Feminism and Indian Literature – right from the beginning
India has been lucky enough to witness some of the greatest works of literature. Mahabharat, Ramayan, Bhagwad Gita, Puran, Upnishad and what not… when we talk about classical Sanskrit literature and our glorious past. When we come down to poetry and other genres, we have Jayadev, Vidyapati, Kalidas, Tulsidas and many others to represent our great heritage in producing some of the masterpieces of literature that have absolutely no parallels… anywhere in the world. However, when it comes to feminism, representation of women in Indian literature and a fair share to women in our literature, there have been the 'revolutionists' who fail to acknowledge the great respect, space and adulation that our literary creators have ascribed to the Indian women.
Before those modern-born and hyper-feminists jump to criticise this article by citing 'blah blah blah Ram left Sita…' 'Howl howl howl but but Radha wasn't married to Krishna any way…' 'Huh huh heh hah! Draupadi this Draupadi that and so on…' Modern authors with feminist glasses on their eyes have indulged themselves in rewriting those old and forever masterpieces according to their political, ideological and mental biases and it has only ruined the scriptures' original form rather than enhancing them. So, what is the case that I am making? What am I talking about? Are there any examples in our literature that can substantiate whatever I am going to write or have written already? There are.
Do you remember the story of Satyavan and Savitri? Yes, a lady who stood up against the very law of the universe, the param satya or the universal truth. She did not only stand up and confront Yamraj but also won her husband's pran (life) back from the Hindu God of death. What was it? What does it represent? What does it show? A woman standing up even against the very law of nature…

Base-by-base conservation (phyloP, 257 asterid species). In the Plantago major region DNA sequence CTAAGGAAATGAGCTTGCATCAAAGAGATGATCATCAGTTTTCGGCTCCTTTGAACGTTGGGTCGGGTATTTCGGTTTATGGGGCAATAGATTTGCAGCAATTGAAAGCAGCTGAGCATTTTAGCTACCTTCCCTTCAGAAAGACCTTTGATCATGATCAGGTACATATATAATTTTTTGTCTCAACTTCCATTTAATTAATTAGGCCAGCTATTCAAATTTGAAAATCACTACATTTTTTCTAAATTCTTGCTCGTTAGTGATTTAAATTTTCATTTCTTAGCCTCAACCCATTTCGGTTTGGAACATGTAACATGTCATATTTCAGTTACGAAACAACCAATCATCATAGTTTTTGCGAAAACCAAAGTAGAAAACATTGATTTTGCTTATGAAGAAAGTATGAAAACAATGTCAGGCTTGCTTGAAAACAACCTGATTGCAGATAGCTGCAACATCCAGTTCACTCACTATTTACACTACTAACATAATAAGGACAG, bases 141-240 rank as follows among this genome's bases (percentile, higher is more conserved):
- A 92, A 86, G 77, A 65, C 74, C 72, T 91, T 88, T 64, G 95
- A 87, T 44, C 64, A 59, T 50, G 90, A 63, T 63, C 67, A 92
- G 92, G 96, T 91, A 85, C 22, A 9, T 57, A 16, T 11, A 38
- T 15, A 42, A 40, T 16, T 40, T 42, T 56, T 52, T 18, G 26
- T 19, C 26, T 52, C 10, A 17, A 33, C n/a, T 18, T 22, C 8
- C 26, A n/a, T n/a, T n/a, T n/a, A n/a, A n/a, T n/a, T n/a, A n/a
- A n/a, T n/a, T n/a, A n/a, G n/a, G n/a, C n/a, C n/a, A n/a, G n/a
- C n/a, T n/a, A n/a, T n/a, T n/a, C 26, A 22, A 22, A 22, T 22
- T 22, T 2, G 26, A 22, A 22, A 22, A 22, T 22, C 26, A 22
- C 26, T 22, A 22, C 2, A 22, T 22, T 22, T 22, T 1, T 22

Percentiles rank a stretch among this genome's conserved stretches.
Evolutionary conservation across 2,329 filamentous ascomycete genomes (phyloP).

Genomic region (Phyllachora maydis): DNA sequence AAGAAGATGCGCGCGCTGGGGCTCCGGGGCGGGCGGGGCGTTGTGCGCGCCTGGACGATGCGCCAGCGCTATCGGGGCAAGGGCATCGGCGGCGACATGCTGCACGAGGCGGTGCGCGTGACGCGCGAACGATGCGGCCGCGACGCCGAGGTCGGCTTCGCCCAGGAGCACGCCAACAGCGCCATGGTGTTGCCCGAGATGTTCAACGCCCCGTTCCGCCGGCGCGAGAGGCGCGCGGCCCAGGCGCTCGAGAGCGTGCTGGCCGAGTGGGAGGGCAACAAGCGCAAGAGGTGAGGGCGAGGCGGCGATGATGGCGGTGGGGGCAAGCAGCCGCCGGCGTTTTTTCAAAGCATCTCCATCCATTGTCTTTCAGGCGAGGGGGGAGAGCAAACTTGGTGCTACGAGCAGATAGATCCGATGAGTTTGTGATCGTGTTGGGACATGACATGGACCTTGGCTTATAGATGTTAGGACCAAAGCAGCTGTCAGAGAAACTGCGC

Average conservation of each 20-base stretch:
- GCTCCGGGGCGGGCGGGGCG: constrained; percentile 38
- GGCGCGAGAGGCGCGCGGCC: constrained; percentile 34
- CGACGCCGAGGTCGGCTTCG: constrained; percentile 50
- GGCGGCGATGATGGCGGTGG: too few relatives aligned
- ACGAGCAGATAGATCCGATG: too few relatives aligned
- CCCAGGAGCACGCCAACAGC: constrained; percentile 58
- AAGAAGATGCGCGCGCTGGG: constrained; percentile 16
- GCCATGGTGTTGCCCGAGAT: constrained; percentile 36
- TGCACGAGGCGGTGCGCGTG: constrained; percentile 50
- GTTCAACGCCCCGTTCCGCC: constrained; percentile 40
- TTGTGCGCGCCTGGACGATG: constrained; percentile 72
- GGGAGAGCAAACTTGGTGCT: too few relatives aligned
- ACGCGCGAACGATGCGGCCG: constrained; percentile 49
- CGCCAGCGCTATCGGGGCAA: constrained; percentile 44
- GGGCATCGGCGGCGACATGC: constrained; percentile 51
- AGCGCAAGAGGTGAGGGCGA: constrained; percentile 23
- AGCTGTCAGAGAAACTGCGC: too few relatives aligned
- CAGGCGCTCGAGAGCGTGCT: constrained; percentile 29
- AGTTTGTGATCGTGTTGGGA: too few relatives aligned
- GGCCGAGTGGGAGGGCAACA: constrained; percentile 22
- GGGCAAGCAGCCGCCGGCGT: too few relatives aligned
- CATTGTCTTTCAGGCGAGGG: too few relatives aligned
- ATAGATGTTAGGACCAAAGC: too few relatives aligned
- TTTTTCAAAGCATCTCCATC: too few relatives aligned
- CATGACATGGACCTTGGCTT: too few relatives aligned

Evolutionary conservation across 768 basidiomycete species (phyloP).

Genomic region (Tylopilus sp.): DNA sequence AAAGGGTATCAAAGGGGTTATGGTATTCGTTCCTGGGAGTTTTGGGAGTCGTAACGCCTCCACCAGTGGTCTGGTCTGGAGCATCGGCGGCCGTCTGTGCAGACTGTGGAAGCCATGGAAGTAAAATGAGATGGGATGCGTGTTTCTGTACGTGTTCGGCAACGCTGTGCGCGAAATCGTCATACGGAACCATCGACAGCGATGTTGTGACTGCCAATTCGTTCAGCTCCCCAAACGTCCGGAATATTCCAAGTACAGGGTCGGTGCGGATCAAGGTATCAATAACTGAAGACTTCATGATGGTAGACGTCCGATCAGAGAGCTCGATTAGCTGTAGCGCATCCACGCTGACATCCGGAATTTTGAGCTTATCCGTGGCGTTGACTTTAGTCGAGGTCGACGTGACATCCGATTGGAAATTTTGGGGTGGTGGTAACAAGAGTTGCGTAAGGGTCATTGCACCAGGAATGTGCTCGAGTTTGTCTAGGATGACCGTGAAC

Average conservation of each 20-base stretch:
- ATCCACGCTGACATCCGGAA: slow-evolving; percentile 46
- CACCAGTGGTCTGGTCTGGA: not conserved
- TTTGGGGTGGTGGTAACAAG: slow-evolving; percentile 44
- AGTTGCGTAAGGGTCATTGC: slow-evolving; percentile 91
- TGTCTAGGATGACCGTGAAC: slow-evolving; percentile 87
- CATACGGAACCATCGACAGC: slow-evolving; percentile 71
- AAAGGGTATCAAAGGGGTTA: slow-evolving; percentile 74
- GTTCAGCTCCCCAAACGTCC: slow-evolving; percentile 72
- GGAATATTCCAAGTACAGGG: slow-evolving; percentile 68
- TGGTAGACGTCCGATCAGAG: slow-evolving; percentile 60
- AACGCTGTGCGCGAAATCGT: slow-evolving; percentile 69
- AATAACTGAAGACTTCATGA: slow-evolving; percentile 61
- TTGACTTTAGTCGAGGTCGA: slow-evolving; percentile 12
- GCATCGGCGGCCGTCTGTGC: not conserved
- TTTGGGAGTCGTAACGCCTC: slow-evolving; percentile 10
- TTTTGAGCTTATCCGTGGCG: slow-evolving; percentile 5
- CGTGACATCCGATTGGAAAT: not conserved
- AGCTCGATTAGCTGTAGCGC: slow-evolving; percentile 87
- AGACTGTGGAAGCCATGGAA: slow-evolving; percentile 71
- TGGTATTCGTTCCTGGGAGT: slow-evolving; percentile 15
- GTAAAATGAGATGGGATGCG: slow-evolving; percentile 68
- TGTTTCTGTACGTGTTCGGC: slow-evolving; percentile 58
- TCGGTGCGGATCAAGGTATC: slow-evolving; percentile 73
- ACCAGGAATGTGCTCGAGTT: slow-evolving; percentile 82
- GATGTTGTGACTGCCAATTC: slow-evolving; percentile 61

If you remember the story of Ramayana and Mahabharat well, you will remember that most of the women in those days used to be married to the guy of their choice and they even had the right to reject anyone – Draupadi and Karna episode bears that testimony so well. We all remember that Sita was denied a comfortable life with Ram because of murmurs by the pupil pf Ayodhya. However, why do the feminists at large forget that Sita was brave enough to raise her children and also taught them, educated them and groomed them to be the future kings… and, at last, when the moment of reconciliation came, she decided to embrace death rather than accepting a life of people's grace… Sita was FEMINISM in person. She does not need modern certificates. She had the option of choosing to stay with her parents in Mithila but she decided to accompany her husband so that she can fulfil her Patni-dharam… well, modern feminists think that drinking alcohol in public, dancing semi-nude in Bollywood movies and competing blindly against men are the perfect signs of feminism… this is not!
We have Devis – the very essence of the world according to Hindu mythology, the Adi Shakti, is none but a Goddess, a woman… we easily forget that. We have Shiva and we have Uma, Parvati. We have Indra and we have Shachi. We have Vishnu and we have Lakshami. We have Brahma, the creator, and we have Saraswati… we have more Goddesses than Gods. And still, our modern feminists think they need to twist facts and facets of our great heritage and rewrite those books of history so that they can do justice with the great women that we worship and respect… that's nothing but a confusion en masse.
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